|The Gunnar. The first and favorite.|
|The Neuvation. Vanity project.|
|No longer built, but, well, it is still around.|
|In a box ready for the next trip.|
|Ready for triathlon season 2015.|
|New, fast, and fun.|
One approach would be to add extraneous miles just to make the ride worth-while. Another would be to consider the shift to cycling to be more general: cycling to dinners out with friends, cycling to dr. appointments, even cycling to and from the airport.
Last week I took the plunge.
I'm riding the Neuvation, which has been sitting around, occasionally on the trainer but mostly leaning against the wall, since I built it.
|Neuvation F100, finally in daily service.|
I swapped the wheels for my old Ultegra 600 hoops, the pedals for eggbeater semi-platform (Candy Cs) pedals, and added a PBW taillight, a Serfas 500L headlamp, and a seat-stay pump for faster inflation. The bike looks sweet in shiny black and it rides smooth -- although it is not the snappy performer that the new Focus is.
Over the years I've acquired a good collection of commuting gear. I've become Showers Pass's dumping ground for clearance outerwear and in the cool fall weather I've been wearing a nice soft-shell with reflective accents on the fold-out tail flap. When it gets cold I have pants to match.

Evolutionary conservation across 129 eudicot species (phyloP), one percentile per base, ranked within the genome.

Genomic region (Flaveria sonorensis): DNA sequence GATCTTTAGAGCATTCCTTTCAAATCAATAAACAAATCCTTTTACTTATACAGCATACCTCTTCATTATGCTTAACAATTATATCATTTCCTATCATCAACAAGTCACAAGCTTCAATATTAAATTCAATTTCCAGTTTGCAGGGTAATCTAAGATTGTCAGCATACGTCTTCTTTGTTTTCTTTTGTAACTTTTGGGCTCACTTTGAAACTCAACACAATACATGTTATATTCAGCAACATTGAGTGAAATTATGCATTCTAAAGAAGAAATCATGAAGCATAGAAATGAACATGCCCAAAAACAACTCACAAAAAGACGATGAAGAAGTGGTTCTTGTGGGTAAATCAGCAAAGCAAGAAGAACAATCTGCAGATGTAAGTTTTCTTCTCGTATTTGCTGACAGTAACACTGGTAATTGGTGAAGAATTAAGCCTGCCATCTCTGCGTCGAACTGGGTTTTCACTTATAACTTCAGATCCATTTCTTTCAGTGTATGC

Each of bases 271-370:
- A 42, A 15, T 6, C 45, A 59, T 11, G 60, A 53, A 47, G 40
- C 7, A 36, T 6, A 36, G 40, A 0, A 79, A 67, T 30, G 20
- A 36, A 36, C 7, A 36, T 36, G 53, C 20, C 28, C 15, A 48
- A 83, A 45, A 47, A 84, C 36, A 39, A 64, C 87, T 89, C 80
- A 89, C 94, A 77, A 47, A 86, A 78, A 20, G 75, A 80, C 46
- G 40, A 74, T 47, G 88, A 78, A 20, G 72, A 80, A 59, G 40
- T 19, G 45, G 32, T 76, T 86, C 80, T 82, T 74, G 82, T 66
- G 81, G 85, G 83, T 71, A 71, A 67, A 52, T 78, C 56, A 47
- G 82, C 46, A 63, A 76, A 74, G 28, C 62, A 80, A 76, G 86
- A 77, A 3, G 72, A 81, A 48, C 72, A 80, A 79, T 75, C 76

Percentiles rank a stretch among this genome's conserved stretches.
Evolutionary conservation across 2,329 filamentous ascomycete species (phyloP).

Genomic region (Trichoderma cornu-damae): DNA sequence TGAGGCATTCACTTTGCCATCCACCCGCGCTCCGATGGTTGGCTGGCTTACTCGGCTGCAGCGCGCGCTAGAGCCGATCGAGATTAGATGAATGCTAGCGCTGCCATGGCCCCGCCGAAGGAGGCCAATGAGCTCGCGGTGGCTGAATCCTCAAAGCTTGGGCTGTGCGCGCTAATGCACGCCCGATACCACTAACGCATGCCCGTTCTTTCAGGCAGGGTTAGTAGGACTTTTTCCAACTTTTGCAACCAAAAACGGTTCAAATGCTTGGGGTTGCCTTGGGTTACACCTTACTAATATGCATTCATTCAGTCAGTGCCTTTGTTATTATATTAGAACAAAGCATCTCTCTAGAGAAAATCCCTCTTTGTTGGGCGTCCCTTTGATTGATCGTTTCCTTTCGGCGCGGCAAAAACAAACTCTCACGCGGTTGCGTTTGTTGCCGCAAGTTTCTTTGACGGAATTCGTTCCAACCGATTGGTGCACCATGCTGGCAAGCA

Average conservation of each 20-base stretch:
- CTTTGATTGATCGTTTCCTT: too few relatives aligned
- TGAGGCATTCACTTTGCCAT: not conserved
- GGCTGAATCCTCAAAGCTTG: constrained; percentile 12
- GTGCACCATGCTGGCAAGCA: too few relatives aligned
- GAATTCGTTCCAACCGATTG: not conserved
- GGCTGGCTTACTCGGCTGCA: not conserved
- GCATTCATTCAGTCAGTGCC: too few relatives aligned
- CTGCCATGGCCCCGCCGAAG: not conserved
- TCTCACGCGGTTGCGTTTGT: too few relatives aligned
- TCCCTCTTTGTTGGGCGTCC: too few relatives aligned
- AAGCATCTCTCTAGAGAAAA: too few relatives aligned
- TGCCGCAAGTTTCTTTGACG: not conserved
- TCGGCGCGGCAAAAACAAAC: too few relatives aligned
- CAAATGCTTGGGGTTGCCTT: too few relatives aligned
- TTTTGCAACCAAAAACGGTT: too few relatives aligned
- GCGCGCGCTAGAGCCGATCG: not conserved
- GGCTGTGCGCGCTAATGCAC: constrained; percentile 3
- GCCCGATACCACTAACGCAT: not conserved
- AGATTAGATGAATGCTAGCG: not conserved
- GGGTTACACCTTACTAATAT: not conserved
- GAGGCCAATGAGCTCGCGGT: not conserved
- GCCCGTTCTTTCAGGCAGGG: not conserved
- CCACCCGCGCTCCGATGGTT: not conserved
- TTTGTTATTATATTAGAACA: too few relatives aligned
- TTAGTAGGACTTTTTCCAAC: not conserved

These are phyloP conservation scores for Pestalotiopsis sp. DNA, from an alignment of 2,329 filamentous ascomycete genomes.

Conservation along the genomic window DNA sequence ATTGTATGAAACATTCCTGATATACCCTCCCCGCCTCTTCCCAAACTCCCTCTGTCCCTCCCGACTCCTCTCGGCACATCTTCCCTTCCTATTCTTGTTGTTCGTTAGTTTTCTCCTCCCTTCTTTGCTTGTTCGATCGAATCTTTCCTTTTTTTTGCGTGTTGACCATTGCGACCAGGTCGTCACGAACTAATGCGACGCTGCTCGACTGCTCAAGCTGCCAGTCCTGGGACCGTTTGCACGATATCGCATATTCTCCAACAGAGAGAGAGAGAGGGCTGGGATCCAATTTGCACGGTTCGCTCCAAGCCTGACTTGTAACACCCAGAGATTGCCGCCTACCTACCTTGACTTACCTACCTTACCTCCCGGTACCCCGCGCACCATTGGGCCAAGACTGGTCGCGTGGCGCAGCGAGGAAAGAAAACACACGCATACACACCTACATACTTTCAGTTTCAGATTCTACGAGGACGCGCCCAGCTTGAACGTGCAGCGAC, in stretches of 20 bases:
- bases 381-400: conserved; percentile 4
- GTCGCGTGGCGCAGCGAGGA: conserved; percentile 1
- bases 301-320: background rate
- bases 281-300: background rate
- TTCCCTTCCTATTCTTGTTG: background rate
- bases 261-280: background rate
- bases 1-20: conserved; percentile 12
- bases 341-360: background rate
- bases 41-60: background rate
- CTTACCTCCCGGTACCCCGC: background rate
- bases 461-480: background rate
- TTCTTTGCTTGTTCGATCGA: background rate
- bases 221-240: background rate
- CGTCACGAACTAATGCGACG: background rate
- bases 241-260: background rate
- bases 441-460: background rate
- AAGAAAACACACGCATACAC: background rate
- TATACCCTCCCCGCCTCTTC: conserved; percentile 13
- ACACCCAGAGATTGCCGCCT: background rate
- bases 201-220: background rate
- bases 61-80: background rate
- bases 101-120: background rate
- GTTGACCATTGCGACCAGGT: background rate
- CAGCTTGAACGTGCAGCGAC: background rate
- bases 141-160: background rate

And I took the plunge on new shoes -- Giro has a great line of cycling shoes that look not unlike casual wear, including these "Republic Touring Shoes."
|Sweet. Almost hip.|
A few rides
|Coffee and wrap at Starbucks.|
|Riding to Butler U.|
My former colleague P__ invited me to a soccer game at Butler, where he now teaches. I left the condo at 7 pm and rode north on small roads through town, enjoying a rare night-ride when I wasn't already 200+ miles into the day. It turns out that while the major arteries through town are vaguely unpleasant, the smaller neighborhood roads are downright fun. It would be annoying if you were trying to get somewhere -- nobody likes cross-streets on a brevet -- but for a 5 mile trip north the jaunt through town was a nice diversion. Butler tied league rival Depaul, we went out for a beer, and I headed home around 11 pm, confident in the PBW taillight and increasingly so in the Serfas headlamp.
|Riding to Carmel, IN.|
The dean held a faculty social on Sunday. He lives in Carmel, 12 miles north up the Monon Trail before heading west for a few miles. With the cooler weather, I could even dress in khakis and a sweater without concern for unpleasant sweating. Or at least not that anybody was gauche enough to point out.
One day I decided to explore the extension of the White River bike trail south from town to its end at Harding and Raymond streets.
|White River Trail (from indianatrails.com)|